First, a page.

When you come across foreign names, do you know immediately how to pronounce them?
For example:
1. Nicolae
2. Tache
3. Fortaleza
4. Kien Giang
5. Gerti
6. Niedersachsenaged
7. Krister Nylander
8. Bollstabruk

And what about the stress?

1 2
Nope, I just take a stab at it, Demi ( / 'de mi / ):

1. Nicolae / 'nik ? lei /
2. Tache / 'ta chei /
3. Fortaleza / four t? 'lei z? /
4. Kien Giang / ki 'en gi 'æng /
5. Gerti / 'geir ti /
6. Niedersachsenaged / 'ni: d?r zaks ? 'na: ged /
7. Krister Nylander / 'kris t?r 'nai læn d?r /
8. Bollstabruk / 'bol st? brük /

How did I do?
Thanks for having a go, Mr M.
Well, I'm afraid I have no idea how well you did [:^)]
I'm not surprised about 'lei' in 3 (I see a parallel with 'Venezuela'), but as for 5, I expected 'ge:'.
In 4, why 'g' rather than sound heard in 'gem'? Any analogies?
And in 8, the last vowel is not from the English vowel system. Does it imply that when you see a foreign name you try to guess the original pronunciation rather than read it in accordance with the English pronunciation system?
Does this phenomenon occur with the word 'genre'?

Best regards,
Demicjusz /de 'mi:ts yoush/
(At first, my nick was demi1, I used it on Polish forums, then on English ones, but I soon realised people understood it as a female name, so I added '-cjusz', which, at least in Polish, immediately shows masculinity; then I found I was addressed as 'Demi' again... Emotion: embarrassed
but I don't mind [Emotion: party]

P.S. Looking forward to other interpretations of the eight examples.
Site Hint: Check out our list of pronunciation videos.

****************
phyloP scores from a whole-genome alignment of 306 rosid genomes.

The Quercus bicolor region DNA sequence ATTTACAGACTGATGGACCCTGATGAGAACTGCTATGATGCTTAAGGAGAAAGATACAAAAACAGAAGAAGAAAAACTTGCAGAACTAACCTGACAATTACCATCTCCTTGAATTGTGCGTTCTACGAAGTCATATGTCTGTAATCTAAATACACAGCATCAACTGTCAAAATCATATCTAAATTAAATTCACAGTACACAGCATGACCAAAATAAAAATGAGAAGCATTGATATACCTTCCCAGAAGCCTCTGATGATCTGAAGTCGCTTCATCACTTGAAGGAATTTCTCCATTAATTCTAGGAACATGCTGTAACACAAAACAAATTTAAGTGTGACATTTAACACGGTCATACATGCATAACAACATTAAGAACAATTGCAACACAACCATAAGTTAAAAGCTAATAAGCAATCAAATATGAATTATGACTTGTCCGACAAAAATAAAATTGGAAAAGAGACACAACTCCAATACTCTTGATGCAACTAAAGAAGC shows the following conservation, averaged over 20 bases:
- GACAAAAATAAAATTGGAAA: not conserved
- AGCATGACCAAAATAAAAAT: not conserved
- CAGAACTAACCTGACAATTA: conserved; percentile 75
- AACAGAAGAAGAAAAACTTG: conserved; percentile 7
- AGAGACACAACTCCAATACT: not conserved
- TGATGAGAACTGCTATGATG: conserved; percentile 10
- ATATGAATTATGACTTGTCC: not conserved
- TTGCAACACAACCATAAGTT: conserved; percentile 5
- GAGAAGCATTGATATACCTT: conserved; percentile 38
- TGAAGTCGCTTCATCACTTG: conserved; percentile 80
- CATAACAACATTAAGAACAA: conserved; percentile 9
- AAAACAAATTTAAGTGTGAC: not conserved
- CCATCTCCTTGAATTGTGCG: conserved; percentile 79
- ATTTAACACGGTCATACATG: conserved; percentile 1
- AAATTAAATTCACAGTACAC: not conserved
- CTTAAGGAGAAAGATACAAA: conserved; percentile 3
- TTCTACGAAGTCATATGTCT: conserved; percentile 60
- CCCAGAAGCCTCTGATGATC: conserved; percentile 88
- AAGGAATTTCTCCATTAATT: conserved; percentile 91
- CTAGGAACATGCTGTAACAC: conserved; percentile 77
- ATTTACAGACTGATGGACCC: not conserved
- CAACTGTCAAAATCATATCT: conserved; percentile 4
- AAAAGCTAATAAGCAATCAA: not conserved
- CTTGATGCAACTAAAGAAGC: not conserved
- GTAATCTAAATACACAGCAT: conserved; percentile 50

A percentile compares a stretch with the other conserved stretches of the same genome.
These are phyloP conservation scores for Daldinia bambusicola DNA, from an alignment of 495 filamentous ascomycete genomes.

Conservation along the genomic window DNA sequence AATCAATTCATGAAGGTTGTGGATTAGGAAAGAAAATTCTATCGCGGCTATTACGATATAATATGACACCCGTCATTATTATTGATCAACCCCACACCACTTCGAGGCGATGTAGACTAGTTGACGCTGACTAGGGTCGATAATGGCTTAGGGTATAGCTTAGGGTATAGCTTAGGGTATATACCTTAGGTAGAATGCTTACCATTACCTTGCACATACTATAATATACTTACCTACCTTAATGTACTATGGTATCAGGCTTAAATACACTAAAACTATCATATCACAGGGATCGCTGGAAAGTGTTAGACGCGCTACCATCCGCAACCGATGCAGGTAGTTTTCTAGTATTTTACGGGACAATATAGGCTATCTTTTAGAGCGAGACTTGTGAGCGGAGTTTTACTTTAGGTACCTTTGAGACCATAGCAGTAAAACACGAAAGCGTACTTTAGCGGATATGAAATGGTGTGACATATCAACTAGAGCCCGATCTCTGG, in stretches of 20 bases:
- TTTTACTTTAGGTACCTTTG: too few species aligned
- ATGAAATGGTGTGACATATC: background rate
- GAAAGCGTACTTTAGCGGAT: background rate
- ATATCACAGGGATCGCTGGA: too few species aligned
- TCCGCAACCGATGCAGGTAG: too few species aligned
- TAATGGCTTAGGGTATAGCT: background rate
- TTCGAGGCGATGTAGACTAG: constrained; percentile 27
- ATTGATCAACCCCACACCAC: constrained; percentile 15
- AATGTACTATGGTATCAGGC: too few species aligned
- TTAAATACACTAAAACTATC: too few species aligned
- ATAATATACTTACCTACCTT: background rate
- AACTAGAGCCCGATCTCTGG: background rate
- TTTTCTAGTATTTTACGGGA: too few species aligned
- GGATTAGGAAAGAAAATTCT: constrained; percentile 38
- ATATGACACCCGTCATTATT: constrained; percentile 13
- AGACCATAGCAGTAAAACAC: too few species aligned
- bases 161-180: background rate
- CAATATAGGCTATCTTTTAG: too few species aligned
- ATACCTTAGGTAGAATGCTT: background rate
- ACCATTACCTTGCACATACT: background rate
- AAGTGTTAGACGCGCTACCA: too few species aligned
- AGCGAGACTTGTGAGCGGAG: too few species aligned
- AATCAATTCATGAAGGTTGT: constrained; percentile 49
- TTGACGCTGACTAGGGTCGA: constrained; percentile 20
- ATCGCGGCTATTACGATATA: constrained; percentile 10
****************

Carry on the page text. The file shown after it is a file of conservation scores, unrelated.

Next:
Well, here are my guesses for what it's worth!

1)Nicolae - nick-o- lie
2. Tache - Tasher
3. Fortaleza - Fort-a-leeza
4. Kien Giang - Kyen- Gyang
5. Gerti - sounds like Dirty but with a hard G at the front.
6. Niedersachsenaged - Needer-sacks- en - ged
7. Krister Nylander - Kri - ster-Nigh- lander
8. Bollstabruk - Bol -ster - brook
Hi Demicjusz (whom I call 'Demi' not because I thought you were female, but because the combination of vowels in your suffix are difficult to remember and copy down),

No excuses, no analogies-- I just incorporate what sounds I seem to remember about some foreign languages of which these might be examples, and plunge in. 'Genre' is English, retaining (to a varying degree) its French pronunciation, so that is general knowledge. I have no precedents to rely on for my Chinese pronunciation; I have a little for my Germanic, hence the 'ü' in '-bruk'. I use that knowledge if I have it.

Also, I don't have a full set of IPA symbols, which I would dearly love to find somewhere. Any sources?
How to pronounce 'Chantal'? tks!
Students: Are you brave enough to let our tutors analyse your pronunciation?
I need to know how to say this!!

Liubow Novitskaja
How would you pronounce the last name of Nzoiwu?
I know Kiên Giang. It's a province in my country, Việt Nam.
For other names, I can pronounce some.
But I think it's necessary to realize what languages these words belong to and to learn some pronounciation features of these languages. As a result, you can take it easy to pronounce these words. However, hardly anyone knows how to say them out loud correctly at the first glance.
My native language is Vietnamese, so Kiên Giang is extremely easy for me to pronounce. One thing I would like to let you know: Vietnamese has no word stress because it's monosyllabic and of course, it's different from other multisyllabic languages.
I'll give you some other Vietnamese proper words (personal names, place names):
Nguyễn Thế Hoàng Linh
Tạ Thị Phương Nam
Vũng Tàu
Thành phố Hồ Chí Minh
Hope you'll find it interesting to learn and discover my language and others as well.
Minh Nguyet (my name, in English it means bright moon)
Students: We have free audio pronunciation exercises.
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